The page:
Volume 18, Number 4—April 2012
Deficient Reporting in Avian Influenza Surveillance, Mali
To the Editor: In response to influenza outbreaks caused by highly pathogenic avian influenza virus (HPAIV) throughout western Africa as of 2006, the National Veterinary Epidemiologic Surveillance Network of Mali (EPIVET-Mali) started conducting domestic and wild bird surveillance. No HPAI outbreaks were reported to the World Organisation for Animal Health. An evaluation survey conducted in 2009 enabled identification and correction of some weaknesses in the organization and functioning of the network (1). However, no attempt was made to assess how much information on bird health in backyard poultry farms (which account for ≈95% of the total poultry population in Mali) actually reached EPIVET-Mali veterinarians and technicians. Therefore, we quantified reporting of clinical signs of avian diseases, especially those suggesting HPAI, by poultry owners in Mali.
We used a pilot-tested standardized quantitative and qualitative questionnaire to conduct face-to-face interviews in 32 randomly selected villages in the southern half of Mali (which accounts for 98% of the poultry population). In each village, we conducted interviews in 4 randomly chosen households. No eligibility criteria were used for household selection because all village households had poultry. Interviews were repeated 6 times (approximately every 3 months) during November 2009–February 2011 in the same villages and whenever possible in the same households. If it was not possible to repeat an interview in a previously interviewed household (absence of the household chief), the neighboring household was interviewed.
For each household, data were collected on number of sick and dead birds in the previous 3 months, clinical signs observed, and their notification or lack thereof to veterinary authorities. Households in which birds showed >3 of the following clinical signs (diarrhea, respiratory disorder, nervous signs, cyanosis of the combs or wattles, and mortality rate >50%) were considered as having clinical signs suggesting HPAI. The study was approved by the Direction Nationale des Services Vétérinaires and traditional authorities in all 32 villages, and oral consent was obtained from the poultry owners before interviews.
A total of 110–128 households were investigated at each study interval, depending on village accessibility and presence or absence of household chiefs (Table). We conducted 738 household investigations in 152 households (80 households were interviewed 6 times, 26 five times, 11 four times, 21 three times, 7 two times, and 7 one time). Observation of sick poultry in the 3 months before the interview was reported in 44.6% of household investigations, and observation of signs suggesting HPAI was reported in 12.2% (Table). Notification of veterinary authorities was reported in 13.5% of household investigations with sick poultry and in 17.4% of household investigations with signs suggesting HPAI (Table).
When we considered the 80 households interviewed 6 times, observation of sick poultry and signs suggesting HPAI varied over time (p = 0.043 and p = 0.018, respectively, by Cochran Q test), whereas variation over time could not be tested for notification because of an insufficient number of observations. When we considered all 738 household investigations as independent investigations, observation of sick poultry and signs suggesting HPAI varied over time (p = 0.008 and p<0.001, respectively, by χ2 test), but reporting of sick poultry did not vary over time (p = 0.06, by χ2 test). Reporting of signs of HPAI could not be tested.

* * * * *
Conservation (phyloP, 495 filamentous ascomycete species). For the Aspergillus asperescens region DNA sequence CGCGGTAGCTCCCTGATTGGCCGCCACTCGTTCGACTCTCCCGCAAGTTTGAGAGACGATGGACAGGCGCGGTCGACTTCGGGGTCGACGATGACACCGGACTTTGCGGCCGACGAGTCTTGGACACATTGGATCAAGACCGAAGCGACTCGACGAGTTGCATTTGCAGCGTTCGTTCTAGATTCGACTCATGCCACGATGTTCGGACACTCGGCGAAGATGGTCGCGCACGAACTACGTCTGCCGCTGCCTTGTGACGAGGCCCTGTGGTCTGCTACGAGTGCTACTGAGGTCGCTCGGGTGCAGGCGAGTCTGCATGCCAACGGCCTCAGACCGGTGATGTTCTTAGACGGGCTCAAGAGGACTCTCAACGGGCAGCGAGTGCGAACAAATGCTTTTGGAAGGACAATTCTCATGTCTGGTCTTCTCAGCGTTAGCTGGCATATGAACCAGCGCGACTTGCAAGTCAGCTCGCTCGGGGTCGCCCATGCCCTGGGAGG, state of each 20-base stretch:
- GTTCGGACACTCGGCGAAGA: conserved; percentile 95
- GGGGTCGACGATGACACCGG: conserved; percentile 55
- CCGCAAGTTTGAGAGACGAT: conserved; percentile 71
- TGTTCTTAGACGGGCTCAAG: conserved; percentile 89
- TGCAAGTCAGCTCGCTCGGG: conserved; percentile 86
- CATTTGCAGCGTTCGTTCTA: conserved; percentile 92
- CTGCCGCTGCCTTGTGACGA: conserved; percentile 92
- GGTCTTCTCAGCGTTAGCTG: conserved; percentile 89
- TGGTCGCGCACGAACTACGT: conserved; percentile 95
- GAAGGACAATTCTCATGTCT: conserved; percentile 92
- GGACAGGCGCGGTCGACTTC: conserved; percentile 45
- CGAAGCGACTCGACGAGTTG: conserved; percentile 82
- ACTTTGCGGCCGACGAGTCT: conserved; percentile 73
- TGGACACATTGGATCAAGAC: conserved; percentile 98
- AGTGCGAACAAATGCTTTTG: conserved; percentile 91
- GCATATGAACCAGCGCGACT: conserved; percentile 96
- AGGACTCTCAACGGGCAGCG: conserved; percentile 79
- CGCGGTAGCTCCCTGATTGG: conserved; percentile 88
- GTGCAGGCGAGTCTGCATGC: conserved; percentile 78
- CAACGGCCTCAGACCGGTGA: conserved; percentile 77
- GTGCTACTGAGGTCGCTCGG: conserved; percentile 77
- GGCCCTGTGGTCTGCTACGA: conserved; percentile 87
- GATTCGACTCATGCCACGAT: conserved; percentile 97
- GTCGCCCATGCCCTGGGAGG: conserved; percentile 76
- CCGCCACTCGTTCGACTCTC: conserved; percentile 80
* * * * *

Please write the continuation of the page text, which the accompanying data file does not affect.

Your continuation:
These results illustrate gaps in reporting signs suggesting HPAI by backyard poultry owners. Although these signs could also be those of Newcastle disease, which is present in Mali (2), these signs should be reported because HPAI and Newcastle disease are officially targeted by EPIVET-Mali. One survey attempted to similarly quantify the level of HPAI reporting in Africa. In Kwara State in Nigeria, 56.5% of respondents indicated that they would not notify officials if they suspected HPAI in their flocks (3). Reluctance of poultry owners to comply with notification and culling obligations has also been reported in Indonesia (4). Several studies that assessed knowledge and practices of poultry workers with regard to avian influenza have been conducted in different countries, including developing countries (5,6). These studies were useful for better defining content of risk mitigation advice messages and the audience they should primarily target.
In our survey, occurrence of disease in Mali varied over time, which was expected because of the seasonal pattern of many avian diseases, especially Newcastle disease, in western Africa (7). However, reporting of sick poultry did not vary over time despite seasonality of activities in rural areas. Lack of awareness of who to report to, fatalistic attitudes toward animal diseases, and mistrust toward the government and its compensation schemes are among the major constraints affecting the likelihood of HPAI signs being reported (3,6,8). However, approaches associating socioanthropology and epidemiology have recently been developed to help solve the problem posed by deficient reporting (9).
We thank Abass Diarra, Kadiatou Diarra Sissoko, Souleymane Magassa, Idrissa Traoré, and Issa Traoré for participating in field investigations; the Laboratoire Central Vétérinaire and the Direction Nationale des Services Vétérinaires for facilitating the survey; and all poultry farmers for participating in the study.
This study was supported by the French Ministry of Foreign Affairs through the Ecology and Epidemiology of Avian Influenza and Newcastle Diseases in Developing Countries Project.
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